Burr & Forman attorneys in nine offices throughout the Southeast are available to consult with you on these issues, to develop your strategy, and to work with you when the need to enforce arises.

Halloween Scares and Non-Compete Agreements

Halloween is always a great time for adults and children. Just think about it, for at least one night we intentionally abandon every notion we teach our children about taking candy from strangers, not acting deceptively, not scaring people unnecessarily and otherwise not acting like little hellions. Indeed, we encourage the opposite. Scary little monsters will roam my neighborhood seeking free candy from strangers who often try to frighten them. Under the pretense of nonchalance, parents will watchfully keep a respectful distance from all front doors as their children boldly explore what an unknown witch or werewolf might hand out as “trick” or “treat.”

And so it goes this season all around our great nation.

And so it goes in many an employment agreement as well. Many of our clients require their employees to execute a non-competition agreement as part of their continued employment. While not all states favor agreements that restrain trade (some essentially disallow non-competition agreements altogether), Florida has detailed statutes spelling out the requirements of a valid non-competition agreement and many cases considering the issue to help all parties involved determine how best to deal with a departing employee.

What remains unclear is whether or not the non-competition agreement in force is a “trick” or a “treat” to either the former employer or to the former employee, or to neither. The answer is that it depends on the circumstances. Florida law recognizes that under certain circumstances an employer has the right to protect its trade secrets, its customers and its remaining employees from the competition of departing employees. While this sounds as if it solely favors the former employer, under many circumstances the situation is ̶ to keep with the theme ̶ more tricky. Often the customers whom the former employer seeks to insulate prefer to continue to work with the former employee. We’ve seen circumstances where customers of the former employer actually pull their business because the former employer has initiated legal action against a former employee pursuant to a seemingly enforceable non-competition agreement.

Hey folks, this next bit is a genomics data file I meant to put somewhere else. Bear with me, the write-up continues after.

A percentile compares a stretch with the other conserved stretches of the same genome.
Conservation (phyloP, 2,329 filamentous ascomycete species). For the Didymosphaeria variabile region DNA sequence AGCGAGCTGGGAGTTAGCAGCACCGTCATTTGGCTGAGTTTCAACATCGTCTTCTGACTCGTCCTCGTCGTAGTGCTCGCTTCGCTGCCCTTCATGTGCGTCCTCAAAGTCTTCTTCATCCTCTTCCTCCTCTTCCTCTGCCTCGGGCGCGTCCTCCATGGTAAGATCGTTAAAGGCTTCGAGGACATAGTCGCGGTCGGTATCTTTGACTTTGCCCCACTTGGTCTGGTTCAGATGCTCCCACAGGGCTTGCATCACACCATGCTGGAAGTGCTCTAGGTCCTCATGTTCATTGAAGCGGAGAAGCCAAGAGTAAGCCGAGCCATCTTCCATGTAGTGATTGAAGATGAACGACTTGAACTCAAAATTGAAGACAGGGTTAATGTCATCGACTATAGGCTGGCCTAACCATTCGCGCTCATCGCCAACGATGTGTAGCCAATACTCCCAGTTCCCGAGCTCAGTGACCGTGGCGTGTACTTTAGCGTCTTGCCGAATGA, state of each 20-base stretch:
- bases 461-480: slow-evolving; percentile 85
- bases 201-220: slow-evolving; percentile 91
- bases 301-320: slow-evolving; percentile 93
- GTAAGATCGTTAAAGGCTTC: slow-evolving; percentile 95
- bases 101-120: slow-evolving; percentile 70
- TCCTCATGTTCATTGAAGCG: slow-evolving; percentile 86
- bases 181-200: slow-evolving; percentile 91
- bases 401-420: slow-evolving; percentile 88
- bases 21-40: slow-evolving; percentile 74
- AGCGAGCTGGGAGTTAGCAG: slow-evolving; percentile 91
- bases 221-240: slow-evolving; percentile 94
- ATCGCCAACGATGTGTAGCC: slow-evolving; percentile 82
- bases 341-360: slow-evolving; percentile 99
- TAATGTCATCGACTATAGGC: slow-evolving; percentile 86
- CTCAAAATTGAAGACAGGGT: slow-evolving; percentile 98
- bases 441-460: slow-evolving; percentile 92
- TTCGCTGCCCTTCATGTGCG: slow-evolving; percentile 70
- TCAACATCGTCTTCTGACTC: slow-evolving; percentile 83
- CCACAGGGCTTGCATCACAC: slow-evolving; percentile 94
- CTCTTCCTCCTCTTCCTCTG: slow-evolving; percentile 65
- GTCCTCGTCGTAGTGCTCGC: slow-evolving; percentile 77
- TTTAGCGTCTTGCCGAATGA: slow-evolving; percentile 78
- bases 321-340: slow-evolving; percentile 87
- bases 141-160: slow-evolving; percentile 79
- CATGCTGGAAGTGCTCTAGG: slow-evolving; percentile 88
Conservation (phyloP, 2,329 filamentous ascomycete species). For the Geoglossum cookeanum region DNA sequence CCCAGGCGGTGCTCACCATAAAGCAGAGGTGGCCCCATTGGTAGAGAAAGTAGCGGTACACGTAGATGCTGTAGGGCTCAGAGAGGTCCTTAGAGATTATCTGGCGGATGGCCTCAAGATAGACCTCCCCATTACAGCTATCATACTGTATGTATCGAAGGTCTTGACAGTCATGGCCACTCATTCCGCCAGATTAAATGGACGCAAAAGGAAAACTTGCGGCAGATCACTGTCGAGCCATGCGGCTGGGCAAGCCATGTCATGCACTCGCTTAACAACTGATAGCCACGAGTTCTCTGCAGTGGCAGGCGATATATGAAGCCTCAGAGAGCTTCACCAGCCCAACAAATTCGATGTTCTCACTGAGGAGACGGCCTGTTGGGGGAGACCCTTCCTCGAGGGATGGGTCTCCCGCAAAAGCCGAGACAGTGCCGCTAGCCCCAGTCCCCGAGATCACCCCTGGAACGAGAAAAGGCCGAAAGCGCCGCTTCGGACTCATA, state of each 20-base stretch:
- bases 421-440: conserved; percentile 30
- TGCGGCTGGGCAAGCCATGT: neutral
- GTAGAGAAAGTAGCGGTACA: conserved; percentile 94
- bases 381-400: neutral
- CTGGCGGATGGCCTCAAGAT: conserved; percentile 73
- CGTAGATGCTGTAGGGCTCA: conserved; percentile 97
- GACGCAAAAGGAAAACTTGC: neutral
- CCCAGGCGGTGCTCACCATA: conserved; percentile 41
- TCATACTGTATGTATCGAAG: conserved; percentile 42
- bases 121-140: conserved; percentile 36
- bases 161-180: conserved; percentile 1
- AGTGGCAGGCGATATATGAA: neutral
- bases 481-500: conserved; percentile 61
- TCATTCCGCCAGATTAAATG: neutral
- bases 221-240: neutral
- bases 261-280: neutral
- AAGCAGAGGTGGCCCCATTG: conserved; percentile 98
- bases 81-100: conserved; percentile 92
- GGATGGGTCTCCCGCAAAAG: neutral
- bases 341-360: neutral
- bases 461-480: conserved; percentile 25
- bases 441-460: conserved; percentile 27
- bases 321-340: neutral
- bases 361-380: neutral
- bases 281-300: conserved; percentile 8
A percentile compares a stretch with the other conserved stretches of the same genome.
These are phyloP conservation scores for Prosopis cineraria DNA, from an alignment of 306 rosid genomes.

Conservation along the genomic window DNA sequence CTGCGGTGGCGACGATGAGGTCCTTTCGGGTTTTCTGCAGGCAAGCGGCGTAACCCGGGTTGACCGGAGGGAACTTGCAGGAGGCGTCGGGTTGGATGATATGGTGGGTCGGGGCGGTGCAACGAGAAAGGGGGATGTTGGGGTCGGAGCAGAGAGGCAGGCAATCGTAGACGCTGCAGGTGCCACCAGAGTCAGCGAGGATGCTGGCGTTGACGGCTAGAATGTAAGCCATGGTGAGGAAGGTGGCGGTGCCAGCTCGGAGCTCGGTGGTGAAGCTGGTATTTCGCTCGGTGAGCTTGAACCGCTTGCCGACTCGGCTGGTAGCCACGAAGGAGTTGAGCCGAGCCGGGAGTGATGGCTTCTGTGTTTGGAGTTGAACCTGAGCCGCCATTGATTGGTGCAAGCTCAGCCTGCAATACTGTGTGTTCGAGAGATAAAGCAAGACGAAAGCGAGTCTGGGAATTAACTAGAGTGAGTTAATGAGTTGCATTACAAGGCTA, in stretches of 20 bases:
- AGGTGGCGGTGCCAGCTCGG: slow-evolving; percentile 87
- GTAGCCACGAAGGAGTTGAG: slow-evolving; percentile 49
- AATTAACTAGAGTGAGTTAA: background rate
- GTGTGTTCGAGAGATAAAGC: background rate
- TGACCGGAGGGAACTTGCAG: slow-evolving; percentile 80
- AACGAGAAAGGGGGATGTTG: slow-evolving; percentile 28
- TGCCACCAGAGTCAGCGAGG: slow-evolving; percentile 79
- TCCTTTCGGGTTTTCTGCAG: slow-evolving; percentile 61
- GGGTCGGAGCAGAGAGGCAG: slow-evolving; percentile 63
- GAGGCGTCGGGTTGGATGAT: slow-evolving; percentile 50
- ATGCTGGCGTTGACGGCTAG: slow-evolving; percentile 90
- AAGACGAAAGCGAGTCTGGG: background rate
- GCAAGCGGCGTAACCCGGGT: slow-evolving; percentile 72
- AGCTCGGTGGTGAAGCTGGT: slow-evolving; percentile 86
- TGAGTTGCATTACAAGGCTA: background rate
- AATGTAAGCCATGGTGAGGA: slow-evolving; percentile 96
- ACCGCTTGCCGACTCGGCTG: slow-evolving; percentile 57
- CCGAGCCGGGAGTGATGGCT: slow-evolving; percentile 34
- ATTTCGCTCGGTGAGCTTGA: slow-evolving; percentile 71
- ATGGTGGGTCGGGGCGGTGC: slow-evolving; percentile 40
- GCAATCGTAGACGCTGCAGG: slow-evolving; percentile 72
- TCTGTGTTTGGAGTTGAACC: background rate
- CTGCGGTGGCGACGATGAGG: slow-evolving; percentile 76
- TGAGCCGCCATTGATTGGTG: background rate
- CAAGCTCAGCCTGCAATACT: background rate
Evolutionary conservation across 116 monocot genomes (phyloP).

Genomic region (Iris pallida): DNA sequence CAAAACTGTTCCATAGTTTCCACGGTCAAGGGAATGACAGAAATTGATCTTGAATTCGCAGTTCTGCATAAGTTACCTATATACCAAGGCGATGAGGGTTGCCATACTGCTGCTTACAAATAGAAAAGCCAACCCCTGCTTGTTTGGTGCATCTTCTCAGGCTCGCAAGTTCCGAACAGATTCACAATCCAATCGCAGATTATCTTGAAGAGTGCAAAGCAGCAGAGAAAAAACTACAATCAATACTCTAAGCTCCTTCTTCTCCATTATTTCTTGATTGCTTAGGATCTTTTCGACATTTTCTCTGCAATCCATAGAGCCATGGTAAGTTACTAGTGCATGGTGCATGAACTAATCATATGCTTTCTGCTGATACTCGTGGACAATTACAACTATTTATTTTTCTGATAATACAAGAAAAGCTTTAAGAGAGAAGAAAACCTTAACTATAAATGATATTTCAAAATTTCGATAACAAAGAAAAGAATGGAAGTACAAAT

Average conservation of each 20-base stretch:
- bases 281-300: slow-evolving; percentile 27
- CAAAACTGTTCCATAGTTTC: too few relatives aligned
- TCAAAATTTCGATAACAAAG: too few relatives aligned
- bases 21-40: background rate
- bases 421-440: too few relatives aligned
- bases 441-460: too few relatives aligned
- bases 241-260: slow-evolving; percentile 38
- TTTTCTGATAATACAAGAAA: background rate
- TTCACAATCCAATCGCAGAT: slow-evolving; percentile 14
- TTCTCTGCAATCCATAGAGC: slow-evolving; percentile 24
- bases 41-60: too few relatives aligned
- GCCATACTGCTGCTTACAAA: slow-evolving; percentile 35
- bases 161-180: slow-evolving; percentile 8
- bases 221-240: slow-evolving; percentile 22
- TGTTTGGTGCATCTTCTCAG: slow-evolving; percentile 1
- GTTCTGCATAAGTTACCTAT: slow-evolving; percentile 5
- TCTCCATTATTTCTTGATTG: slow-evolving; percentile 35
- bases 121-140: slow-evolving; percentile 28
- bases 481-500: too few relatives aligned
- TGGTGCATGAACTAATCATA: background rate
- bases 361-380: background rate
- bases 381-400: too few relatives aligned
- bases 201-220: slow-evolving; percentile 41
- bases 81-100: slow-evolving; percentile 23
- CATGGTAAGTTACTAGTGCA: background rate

So what is an employer to do? Remember Halloween. Even when it’s seemingly okay to “trick,” sometimes it’s better to offer a “treat.” In a recent matter, the former employer had a stock repurchase agreement in force for departing officers and managers. The repurchase agreement had a formula that discounted the share value for departing employees. The former employer also informed the departing employee that it intended to enforce the (rather restrictive) non-competition agreement. However, when the former employers’ customers complained about losing the person with whom they had forged a professional relationship, the former employer opted to enter into a consulting agreement with the departing employee rather than to initiate a lawsuit. The benefits of this were many and obvious. First, the former employer could mollify its customer and maintain continuity on the job. However additional benefits also resulted. For one, the former employer could both keep tabs on the former employee (and its customers) and at the same time profit from the continued relationship. A supplemental benefit was that it made any violation of the parties’ agreement other than through the consulting agreement seem all-the-more egregious. In that way, if the matter ever made its way to a courtroom, at least the former employer could argue that it took every possible step to act reasonably.